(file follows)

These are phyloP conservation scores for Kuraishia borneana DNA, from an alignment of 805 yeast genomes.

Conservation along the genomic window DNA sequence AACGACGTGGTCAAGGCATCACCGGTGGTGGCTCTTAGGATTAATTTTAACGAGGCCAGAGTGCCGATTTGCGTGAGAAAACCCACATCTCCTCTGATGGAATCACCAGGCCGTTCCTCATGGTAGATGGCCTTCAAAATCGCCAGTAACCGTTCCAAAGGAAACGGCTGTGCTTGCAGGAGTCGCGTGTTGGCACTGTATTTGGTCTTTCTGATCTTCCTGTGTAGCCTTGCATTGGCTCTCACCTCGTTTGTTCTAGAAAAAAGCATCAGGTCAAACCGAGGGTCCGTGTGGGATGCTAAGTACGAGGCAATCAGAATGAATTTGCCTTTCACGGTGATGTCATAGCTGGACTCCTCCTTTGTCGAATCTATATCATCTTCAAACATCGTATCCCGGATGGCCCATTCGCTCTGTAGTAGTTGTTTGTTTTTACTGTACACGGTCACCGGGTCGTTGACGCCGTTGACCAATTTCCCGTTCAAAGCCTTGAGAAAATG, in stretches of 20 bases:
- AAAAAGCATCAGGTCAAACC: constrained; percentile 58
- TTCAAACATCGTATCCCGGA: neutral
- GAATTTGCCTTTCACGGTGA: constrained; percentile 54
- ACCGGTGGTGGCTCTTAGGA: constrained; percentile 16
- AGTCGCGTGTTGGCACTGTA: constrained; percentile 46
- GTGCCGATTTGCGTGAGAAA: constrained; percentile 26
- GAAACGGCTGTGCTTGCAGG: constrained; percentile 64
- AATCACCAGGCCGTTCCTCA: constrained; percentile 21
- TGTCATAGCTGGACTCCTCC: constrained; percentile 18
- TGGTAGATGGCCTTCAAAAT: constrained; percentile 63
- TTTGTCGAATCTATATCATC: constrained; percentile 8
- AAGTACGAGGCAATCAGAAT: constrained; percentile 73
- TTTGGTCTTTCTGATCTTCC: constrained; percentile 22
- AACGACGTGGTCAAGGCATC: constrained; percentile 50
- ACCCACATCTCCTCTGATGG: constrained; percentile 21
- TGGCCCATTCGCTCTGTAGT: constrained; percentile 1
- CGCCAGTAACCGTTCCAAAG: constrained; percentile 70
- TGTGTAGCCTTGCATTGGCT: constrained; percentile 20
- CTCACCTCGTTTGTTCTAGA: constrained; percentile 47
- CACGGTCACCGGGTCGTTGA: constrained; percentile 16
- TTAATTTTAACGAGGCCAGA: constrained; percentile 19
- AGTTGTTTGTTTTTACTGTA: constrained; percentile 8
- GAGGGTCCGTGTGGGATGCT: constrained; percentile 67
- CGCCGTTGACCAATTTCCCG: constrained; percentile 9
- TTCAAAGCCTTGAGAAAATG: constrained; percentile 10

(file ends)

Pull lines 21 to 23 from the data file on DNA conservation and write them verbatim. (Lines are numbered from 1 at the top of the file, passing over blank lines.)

- CTCACCTCGTTTGTTCTAGA: constrained; percentile 47
- CACGGTCACCGGGTCGTTGA: constrained; percentile 16
- TTAATTTTAACGAGGCCAGA: constrained; percentile 19